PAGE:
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Huge Problem importing 6d/5dMKIV video files to Windows 7 (files broken)


Hey folks,


I got to annoy you with one huge issue. I always import the files with the Windows Assistant "Import Pictures and Videos" this worked with the 5DMKII and 550D and never had problems. I had the 6D for some weeks and now the MKIV and I did it the same way. Now I wanted to start editing a bigger project and I realized that all the files are broken. Like completely broken. The length and file size is accurate but it's just a black screen and noise as sound. 

I now know that I have to open the MKIV like a device and copy the files out of the folder to get around this issue. But there are about 100 files not usable for me. Why is this happening? How can importing files without any error warning destroy videos files completely while photos are fine. And most important ist this issue known to anyone and what can I do with the files? Is there any chance of reencoding them? I tried the usual stuff, various players and decoders, does'nt work, even uploading doesn't work on vimeo cause there's just something broken inside the data.


I'm depressingly looking for help.

Cheers from Berlin




Have you tried using a card reader?

Mike Sowsun
80D, 5D Mk III

Sure this would also work. But my main concern now is the broken files where I did not notice it right away.

Did you delete the original files from your card?  Those files don't get changed when you transfer the images to your computer.


The filesystem on the memory card are industry standard filesystems (cards 32GB and smaller are usually formatted as FAT32 filesystems.  Cards larger than 32GB (such as 64GB, 128GB, etc.) are usually formatted as exFAT.  Most modern operating systems can read those filesystems without requiring any special software.  It is as if they were on a USB thumb-drive.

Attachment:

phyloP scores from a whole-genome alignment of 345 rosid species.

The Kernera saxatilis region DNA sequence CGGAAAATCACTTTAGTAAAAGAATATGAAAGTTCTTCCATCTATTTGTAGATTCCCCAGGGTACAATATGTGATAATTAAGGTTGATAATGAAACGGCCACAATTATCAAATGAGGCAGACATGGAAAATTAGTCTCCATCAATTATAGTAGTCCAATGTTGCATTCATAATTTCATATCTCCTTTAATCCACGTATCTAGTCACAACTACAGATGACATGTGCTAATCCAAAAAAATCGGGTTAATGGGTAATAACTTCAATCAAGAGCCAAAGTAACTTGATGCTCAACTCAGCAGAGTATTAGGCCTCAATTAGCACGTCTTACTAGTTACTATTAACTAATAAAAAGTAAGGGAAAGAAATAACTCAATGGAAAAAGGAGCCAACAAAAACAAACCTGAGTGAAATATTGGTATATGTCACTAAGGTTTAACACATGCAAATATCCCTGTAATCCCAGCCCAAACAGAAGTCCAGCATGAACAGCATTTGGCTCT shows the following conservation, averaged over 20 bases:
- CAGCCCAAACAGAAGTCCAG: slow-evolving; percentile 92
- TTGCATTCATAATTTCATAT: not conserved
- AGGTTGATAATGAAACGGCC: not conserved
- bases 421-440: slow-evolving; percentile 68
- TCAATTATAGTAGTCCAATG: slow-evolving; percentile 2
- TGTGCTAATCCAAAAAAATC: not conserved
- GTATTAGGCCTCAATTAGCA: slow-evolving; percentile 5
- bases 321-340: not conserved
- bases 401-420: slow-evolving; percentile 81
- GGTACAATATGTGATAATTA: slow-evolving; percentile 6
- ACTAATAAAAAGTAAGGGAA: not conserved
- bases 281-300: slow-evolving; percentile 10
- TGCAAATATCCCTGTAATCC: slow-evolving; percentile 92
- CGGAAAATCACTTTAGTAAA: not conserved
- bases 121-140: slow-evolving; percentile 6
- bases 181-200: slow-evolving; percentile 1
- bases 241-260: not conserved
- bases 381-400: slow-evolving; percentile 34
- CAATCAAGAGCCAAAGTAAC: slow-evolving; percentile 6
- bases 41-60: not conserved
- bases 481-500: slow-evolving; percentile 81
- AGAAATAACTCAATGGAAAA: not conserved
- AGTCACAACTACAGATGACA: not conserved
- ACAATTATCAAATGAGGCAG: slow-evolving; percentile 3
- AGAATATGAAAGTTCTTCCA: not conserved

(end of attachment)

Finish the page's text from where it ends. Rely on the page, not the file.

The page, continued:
When you use a USB cable to transfer the images... the computer does not atttach the camera as if it is an external hard drive (like it would if you just inserted the memory card into the computer).  Instead it uses a special transfer protocol.  This transfer protocol has become an industry standard so typically there is no need to install special software.


HOWEVER... what the computer can do with the data once it has it is another matter.  


If you shoot and save images as JPEG, that's a well-understood file type (but there are a lot of reasons why most people prefer to use RAW).  RAW isn't a well-understood "file type" per se becuase it's more of a concept than a standard.


RAW simply means that the file is stored in a way that wont alter or lose original data.  Since each camera model can have a different type of sensor, the format of a RAW file can change slightly (even though the concept is the same) from camera model to camera model.  This means a computer wont just automatically know how to open a RAW file.


Canon provides software (Digital Photo Professional) that DOES know how to open the RAW file for any of their cameras.  Many third party photo applications (e.g. Adobe software) provide camera RAW support that is regularly updated (as long as you keep up with their latest software versions).  A downside of Adobe is that as they come out with major new releases, they stop providing RAW updates for old releaes.  This means if you buy a new camera and your version of say... Photoshop... is a few versions behind, then it may not understand how to properly open your RAW files -- upgrading would get around that.


I'm wondering if you are shooting and storing files as RAW (Canon ".CR2" files) but do not have the latest RAW support on your computer.


If you download and instal the latest version of Canon Digital Photo Professional (it's free) then it SHOULD be able to open any file produced by any of your Canon cameras.


Tim Campbell
5D III, 5D IV, 60Da
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